Weakened results were in store for some publicly traded engineering and contracting firms for the quarter ending in June, with problem projects and delayed contracts shrinking their bottom lines.
KBR "mildly disappointed the street" in its second-quarter report, writes Jamie Cook of Credit Suisse. She cites delays in award decisions on large projects such as Canada's Kitimat LNG job, for which KBR is a strong contender, as one culprit. But she also says five "problem projects" are back on track, and KBR "is one of the best-positioned names" in the gas-monetization sector, building facilities to turn natural gas into commercial products.
Jacobs Engineering Group (NYSE:JEC) stock fell about 1% on earnings in its third quarter, despite year-over-year revenue rising 11%, to $3.08 billion. Analyst firm Zack's says, "Changes in government spending and the economic scenario in international markets are expected to mar the company's performance." FBR Capital Markets suggests an acquisition would help Jacobs, which is reportedly eyeing a purchase of Australian engineer Sinclair Knight Merz. An SKM spokesman would not confirm to ENR the status of any potential M&A talks.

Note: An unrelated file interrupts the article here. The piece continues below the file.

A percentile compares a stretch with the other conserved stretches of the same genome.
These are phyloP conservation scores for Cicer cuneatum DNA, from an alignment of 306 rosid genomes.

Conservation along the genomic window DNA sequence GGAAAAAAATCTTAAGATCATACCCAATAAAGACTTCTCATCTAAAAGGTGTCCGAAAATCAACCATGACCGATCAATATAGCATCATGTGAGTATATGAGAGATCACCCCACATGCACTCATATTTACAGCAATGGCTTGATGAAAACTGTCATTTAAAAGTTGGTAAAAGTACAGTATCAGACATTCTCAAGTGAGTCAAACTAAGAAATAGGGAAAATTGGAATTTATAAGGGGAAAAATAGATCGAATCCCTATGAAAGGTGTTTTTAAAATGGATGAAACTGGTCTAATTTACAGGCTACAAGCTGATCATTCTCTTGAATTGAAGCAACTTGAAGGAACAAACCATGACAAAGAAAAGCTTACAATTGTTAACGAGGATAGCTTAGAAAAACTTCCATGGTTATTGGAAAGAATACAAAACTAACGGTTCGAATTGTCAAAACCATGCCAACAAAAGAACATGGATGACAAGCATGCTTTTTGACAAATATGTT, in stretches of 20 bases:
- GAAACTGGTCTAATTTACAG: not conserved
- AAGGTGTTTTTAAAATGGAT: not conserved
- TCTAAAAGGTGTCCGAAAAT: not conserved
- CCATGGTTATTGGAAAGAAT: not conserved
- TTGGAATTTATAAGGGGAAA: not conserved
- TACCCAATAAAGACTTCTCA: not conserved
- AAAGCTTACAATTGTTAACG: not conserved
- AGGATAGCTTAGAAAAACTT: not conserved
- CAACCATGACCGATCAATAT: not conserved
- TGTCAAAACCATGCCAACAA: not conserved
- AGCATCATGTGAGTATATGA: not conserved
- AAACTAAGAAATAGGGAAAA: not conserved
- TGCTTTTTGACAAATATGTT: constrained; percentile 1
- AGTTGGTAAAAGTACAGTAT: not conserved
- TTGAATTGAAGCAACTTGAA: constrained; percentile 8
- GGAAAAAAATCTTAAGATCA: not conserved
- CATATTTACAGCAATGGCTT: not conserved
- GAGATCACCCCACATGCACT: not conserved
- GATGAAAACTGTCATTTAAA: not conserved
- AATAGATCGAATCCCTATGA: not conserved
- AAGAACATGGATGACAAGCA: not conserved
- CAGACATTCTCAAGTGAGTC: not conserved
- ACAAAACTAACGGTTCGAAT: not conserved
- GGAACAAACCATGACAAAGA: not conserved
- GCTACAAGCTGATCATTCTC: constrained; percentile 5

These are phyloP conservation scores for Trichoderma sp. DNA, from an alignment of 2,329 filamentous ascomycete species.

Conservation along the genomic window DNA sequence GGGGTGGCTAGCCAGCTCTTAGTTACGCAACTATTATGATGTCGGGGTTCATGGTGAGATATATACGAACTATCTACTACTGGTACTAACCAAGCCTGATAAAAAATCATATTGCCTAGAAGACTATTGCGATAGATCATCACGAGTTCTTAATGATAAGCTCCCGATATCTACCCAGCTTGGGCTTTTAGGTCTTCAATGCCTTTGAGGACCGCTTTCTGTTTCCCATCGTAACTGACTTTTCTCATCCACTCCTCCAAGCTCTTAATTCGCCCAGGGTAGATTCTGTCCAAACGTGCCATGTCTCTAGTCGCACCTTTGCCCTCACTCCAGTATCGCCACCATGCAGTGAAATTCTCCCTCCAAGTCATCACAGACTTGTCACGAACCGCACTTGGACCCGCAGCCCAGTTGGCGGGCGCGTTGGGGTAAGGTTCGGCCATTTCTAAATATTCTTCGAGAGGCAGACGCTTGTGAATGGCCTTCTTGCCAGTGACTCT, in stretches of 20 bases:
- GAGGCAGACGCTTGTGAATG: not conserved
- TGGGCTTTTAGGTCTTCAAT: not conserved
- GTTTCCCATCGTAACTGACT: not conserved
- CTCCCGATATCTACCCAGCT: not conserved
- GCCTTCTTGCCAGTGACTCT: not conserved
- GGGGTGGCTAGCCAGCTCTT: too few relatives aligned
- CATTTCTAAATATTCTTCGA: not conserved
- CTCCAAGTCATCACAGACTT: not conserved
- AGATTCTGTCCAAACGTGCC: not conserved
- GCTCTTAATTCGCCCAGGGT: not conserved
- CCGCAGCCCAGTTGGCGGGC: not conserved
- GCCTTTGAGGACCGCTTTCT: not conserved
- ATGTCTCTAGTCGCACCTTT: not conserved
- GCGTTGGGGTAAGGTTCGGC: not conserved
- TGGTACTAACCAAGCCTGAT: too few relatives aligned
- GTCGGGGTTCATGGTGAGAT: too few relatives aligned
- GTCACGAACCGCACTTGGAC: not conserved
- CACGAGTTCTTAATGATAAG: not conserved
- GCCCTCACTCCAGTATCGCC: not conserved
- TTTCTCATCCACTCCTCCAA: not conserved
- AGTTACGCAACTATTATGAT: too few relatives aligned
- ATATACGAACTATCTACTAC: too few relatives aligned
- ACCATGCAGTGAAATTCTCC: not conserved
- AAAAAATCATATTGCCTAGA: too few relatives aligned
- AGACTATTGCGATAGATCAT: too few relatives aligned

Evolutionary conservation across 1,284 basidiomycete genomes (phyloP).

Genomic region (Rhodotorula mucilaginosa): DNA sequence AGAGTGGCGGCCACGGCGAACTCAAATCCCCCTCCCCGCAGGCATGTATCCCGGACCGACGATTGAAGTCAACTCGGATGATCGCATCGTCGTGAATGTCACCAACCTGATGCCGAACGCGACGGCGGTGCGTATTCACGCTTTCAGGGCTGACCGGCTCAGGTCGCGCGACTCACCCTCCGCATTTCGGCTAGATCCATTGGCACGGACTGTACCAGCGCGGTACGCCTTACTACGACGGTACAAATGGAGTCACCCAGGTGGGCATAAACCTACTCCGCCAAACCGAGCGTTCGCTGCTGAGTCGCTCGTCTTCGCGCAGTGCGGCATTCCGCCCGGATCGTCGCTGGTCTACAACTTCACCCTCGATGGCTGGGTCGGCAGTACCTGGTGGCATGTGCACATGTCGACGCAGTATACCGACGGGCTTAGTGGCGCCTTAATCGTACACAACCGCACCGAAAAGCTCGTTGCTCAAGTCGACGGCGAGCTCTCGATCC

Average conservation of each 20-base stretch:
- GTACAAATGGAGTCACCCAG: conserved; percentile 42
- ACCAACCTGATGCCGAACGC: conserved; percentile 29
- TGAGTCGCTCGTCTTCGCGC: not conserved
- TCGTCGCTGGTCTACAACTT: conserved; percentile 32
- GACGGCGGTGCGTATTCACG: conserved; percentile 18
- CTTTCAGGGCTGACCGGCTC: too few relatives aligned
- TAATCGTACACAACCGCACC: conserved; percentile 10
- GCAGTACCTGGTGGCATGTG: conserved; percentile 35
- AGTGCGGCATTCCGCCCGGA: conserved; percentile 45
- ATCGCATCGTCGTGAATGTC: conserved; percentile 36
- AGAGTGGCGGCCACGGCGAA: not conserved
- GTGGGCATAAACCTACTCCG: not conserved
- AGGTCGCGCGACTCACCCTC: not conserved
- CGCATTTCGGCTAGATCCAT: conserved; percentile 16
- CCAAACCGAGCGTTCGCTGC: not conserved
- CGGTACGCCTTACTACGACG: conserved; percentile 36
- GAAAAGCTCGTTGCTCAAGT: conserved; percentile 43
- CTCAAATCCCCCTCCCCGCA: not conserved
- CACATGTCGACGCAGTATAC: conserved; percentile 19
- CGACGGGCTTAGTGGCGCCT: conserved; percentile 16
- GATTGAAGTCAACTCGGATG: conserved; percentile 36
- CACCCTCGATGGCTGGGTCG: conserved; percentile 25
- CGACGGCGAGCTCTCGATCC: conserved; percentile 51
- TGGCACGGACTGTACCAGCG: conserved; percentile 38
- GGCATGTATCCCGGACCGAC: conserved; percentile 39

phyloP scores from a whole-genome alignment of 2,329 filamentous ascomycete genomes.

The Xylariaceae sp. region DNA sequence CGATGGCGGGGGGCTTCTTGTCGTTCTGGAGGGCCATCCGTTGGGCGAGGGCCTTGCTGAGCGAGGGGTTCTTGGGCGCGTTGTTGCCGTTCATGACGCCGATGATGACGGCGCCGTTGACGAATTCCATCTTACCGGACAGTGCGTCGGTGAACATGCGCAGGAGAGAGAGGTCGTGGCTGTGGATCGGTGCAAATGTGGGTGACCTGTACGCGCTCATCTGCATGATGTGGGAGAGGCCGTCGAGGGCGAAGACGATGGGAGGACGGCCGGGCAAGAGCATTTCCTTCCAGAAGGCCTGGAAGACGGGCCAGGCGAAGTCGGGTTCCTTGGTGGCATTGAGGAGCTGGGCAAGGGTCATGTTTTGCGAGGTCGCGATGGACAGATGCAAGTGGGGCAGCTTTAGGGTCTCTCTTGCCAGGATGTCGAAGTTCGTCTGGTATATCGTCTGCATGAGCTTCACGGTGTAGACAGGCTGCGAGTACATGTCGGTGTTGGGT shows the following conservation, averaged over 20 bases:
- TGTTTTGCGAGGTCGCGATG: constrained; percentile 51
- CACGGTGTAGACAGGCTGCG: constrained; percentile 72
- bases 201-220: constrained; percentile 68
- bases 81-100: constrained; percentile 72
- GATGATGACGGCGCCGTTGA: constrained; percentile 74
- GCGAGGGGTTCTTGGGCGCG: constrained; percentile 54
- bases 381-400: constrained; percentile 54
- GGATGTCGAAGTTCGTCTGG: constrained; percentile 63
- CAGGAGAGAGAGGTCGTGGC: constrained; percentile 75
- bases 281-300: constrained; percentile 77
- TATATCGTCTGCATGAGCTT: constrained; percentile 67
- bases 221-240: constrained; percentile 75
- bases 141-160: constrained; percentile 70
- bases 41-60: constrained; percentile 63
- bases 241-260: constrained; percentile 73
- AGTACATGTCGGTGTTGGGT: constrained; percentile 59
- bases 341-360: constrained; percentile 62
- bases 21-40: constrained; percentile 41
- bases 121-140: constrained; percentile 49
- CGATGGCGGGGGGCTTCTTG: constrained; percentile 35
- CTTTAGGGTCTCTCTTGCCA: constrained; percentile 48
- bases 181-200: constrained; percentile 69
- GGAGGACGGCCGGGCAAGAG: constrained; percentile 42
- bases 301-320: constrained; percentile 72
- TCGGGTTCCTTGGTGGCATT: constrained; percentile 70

Contractor McDermott International (NYSE:MDR) noted a $63-million loss in its third quarter due to charges on a fabrication job in Louisiana. It says it will transfer the work to Mexico and that its COO John McCormack will retire later this year.
Problems on two North Africa projects fueled a quarterly loss reported by SNC-Lavalin (TSX:SNC), notes Maxim Sytchev, sector analyst with Dundee Capital Markets, Toronto. He suggests the Canadian firm should buy large U.K. electrical contractor Kentz, which has a large presence in the oil-and-gas sector, although he does think such a move is likely currently.
Meanwhile, other firms are eyeing Kentx. The U.K. firm announced Aug. 19 its rejection of buyout offers from AMEC and M+W Group that it said were too low.
Sytchev also says quarterly results by AECOM (NYSE:ACM) and URS Corp. (NYSE:URS) "largely met the mark" but notes the U.S.-based firms lowered earnings estimates for the rest of the year.